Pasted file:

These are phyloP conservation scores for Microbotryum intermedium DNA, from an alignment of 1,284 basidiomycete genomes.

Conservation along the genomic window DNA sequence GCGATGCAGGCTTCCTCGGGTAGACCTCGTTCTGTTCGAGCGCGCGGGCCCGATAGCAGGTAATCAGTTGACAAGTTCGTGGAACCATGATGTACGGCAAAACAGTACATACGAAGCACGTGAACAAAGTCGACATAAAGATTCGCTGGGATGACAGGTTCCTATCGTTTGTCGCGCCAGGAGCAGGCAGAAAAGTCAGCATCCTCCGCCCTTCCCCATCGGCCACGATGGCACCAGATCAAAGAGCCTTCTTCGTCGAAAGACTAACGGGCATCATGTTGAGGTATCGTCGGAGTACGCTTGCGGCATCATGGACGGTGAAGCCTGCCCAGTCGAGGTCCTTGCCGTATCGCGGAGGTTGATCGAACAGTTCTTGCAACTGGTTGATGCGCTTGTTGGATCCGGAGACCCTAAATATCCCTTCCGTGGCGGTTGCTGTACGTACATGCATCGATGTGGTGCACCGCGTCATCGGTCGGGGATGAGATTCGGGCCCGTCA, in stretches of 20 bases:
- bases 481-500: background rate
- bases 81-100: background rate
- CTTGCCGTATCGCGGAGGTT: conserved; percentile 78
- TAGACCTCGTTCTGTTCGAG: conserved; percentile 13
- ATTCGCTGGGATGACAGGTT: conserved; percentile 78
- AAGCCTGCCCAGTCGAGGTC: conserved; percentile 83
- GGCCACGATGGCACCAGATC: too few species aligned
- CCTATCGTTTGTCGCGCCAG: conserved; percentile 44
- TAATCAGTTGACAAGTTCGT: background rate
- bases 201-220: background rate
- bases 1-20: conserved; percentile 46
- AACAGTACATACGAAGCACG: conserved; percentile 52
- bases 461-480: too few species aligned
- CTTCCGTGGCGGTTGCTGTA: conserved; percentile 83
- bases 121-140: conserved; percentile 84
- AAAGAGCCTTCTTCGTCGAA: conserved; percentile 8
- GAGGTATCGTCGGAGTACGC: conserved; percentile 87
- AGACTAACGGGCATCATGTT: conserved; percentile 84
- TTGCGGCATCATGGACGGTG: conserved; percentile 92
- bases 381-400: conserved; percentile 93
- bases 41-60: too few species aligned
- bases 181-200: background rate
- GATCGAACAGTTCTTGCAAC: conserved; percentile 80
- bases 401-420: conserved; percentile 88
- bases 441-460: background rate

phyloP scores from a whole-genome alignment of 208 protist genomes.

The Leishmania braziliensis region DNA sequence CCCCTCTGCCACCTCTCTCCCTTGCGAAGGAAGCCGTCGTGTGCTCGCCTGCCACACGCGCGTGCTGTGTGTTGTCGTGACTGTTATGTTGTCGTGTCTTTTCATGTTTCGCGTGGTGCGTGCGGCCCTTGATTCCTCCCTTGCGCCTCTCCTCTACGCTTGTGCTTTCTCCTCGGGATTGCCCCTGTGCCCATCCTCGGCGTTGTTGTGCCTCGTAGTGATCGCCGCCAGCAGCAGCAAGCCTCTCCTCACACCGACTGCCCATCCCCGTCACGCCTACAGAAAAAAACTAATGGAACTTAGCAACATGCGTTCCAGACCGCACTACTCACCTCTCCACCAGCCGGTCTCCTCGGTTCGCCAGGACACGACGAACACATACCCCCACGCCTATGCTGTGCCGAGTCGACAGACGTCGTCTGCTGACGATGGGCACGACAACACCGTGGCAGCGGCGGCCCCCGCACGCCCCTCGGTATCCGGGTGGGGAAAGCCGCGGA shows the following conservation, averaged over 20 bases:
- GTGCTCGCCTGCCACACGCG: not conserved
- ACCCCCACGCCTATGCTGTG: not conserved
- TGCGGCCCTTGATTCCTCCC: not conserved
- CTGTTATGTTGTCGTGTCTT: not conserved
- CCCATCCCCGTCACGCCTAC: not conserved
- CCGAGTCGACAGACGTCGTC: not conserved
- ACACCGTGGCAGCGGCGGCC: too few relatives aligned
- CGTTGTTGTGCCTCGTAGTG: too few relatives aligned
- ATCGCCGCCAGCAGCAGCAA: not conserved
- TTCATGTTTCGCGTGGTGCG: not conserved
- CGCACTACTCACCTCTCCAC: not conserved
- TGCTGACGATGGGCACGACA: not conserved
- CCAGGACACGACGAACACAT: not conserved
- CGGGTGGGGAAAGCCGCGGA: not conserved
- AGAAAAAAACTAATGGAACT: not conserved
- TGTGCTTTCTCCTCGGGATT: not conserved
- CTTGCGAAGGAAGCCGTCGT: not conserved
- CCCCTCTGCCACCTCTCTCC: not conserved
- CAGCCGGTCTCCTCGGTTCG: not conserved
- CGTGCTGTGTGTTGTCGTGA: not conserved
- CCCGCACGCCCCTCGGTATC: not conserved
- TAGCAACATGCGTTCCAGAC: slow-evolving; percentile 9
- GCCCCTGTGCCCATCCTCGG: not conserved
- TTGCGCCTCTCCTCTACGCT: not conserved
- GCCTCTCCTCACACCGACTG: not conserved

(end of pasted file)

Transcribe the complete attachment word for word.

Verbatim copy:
These are phyloP conservation scores for Microbotryum intermedium DNA, from an alignment of 1,284 basidiomycete genomes.

Conservation along the genomic window DNA sequence GCGATGCAGGCTTCCTCGGGTAGACCTCGTTCTGTTCGAGCGCGCGGGCCCGATAGCAGGTAATCAGTTGACAAGTTCGTGGAACCATGATGTACGGCAAAACAGTACATACGAAGCACGTGAACAAAGTCGACATAAAGATTCGCTGGGATGACAGGTTCCTATCGTTTGTCGCGCCAGGAGCAGGCAGAAAAGTCAGCATCCTCCGCCCTTCCCCATCGGCCACGATGGCACCAGATCAAAGAGCCTTCTTCGTCGAAAGACTAACGGGCATCATGTTGAGGTATCGTCGGAGTACGCTTGCGGCATCATGGACGGTGAAGCCTGCCCAGTCGAGGTCCTTGCCGTATCGCGGAGGTTGATCGAACAGTTCTTGCAACTGGTTGATGCGCTTGTTGGATCCGGAGACCCTAAATATCCCTTCCGTGGCGGTTGCTGTACGTACATGCATCGATGTGGTGCACCGCGTCATCGGTCGGGGATGAGATTCGGGCCCGTCA, in stretches of 20 bases:
- bases 481-500: background rate
- bases 81-100: background rate
- CTTGCCGTATCGCGGAGGTT: conserved; percentile 78
- TAGACCTCGTTCTGTTCGAG: conserved; percentile 13
- ATTCGCTGGGATGACAGGTT: conserved; percentile 78
- AAGCCTGCCCAGTCGAGGTC: conserved; percentile 83
- GGCCACGATGGCACCAGATC: too few species aligned
- CCTATCGTTTGTCGCGCCAG: conserved; percentile 44
- TAATCAGTTGACAAGTTCGT: background rate
- bases 201-220: background rate
- bases 1-20: conserved; percentile 46
- AACAGTACATACGAAGCACG: conserved; percentile 52
- bases 461-480: too few species aligned
- CTTCCGTGGCGGTTGCTGTA: conserved; percentile 83
- bases 121-140: conserved; percentile 84
- AAAGAGCCTTCTTCGTCGAA: conserved; percentile 8
- GAGGTATCGTCGGAGTACGC: conserved; percentile 87
- AGACTAACGGGCATCATGTT: conserved; percentile 84
- TTGCGGCATCATGGACGGTG: conserved; percentile 92
- bases 381-400: conserved; percentile 93
- bases 41-60: too few species aligned
- bases 181-200: background rate
- GATCGAACAGTTCTTGCAAC: conserved; percentile 80
- bases 401-420: conserved; percentile 88
- bases 441-460: background rate

phyloP scores from a whole-genome alignment of 208 protist genomes.

The Leishmania braziliensis region DNA sequence CCCCTCTGCCACCTCTCTCCCTTGCGAAGGAAGCCGTCGTGTGCTCGCCTGCCACACGCGCGTGCTGTGTGTTGTCGTGACTGTTATGTTGTCGTGTCTTTTCATGTTTCGCGTGGTGCGTGCGGCCCTTGATTCCTCCCTTGCGCCTCTCCTCTACGCTTGTGCTTTCTCCTCGGGATTGCCCCTGTGCCCATCCTCGGCGTTGTTGTGCCTCGTAGTGATCGCCGCCAGCAGCAGCAAGCCTCTCCTCACACCGACTGCCCATCCCCGTCACGCCTACAGAAAAAAACTAATGGAACTTAGCAACATGCGTTCCAGACCGCACTACTCACCTCTCCACCAGCCGGTCTCCTCGGTTCGCCAGGACACGACGAACACATACCCCCACGCCTATGCTGTGCCGAGTCGACAGACGTCGTCTGCTGACGATGGGCACGACAACACCGTGGCAGCGGCGGCCCCCGCACGCCCCTCGGTATCCGGGTGGGGAAAGCCGCGGA shows the following conservation, averaged over 20 bases:
- GTGCTCGCCTGCCACACGCG: not conserved
- ACCCCCACGCCTATGCTGTG: not conserved
- TGCGGCCCTTGATTCCTCCC: not conserved
- CTGTTATGTTGTCGTGTCTT: not conserved
- CCCATCCCCGTCACGCCTAC: not conserved
- CCGAGTCGACAGACGTCGTC: not conserved
- ACACCGTGGCAGCGGCGGCC: too few relatives aligned
- CGTTGTTGTGCCTCGTAGTG: too few relatives aligned
- ATCGCCGCCAGCAGCAGCAA: not conserved
- TTCATGTTTCGCGTGGTGCG: not conserved
- CGCACTACTCACCTCTCCAC: not conserved
- TGCTGACGATGGGCACGACA: not conserved
- CCAGGACACGACGAACACAT: not conserved
- CGGGTGGGGAAAGCCGCGGA: not conserved
- AGAAAAAAACTAATGGAACT: not conserved
- TGTGCTTTCTCCTCGGGATT: not conserved
- CTTGCGAAGGAAGCCGTCGT: not conserved
- CCCCTCTGCCACCTCTCTCC: not conserved
- CAGCCGGTCTCCTCGGTTCG: not conserved
- CGTGCTGTGTGTTGTCGTGA: not conserved
- CCCGCACGCCCCTCGGTATC: not conserved
- TAGCAACATGCGTTCCAGAC: slow-evolving; percentile 9
- GCCCCTGTGCCCATCCTCGG: not conserved
- TTGCGCCTCTCCTCTACGCT: not conserved
- GCCTCTCCTCACACCGACTG: not conserved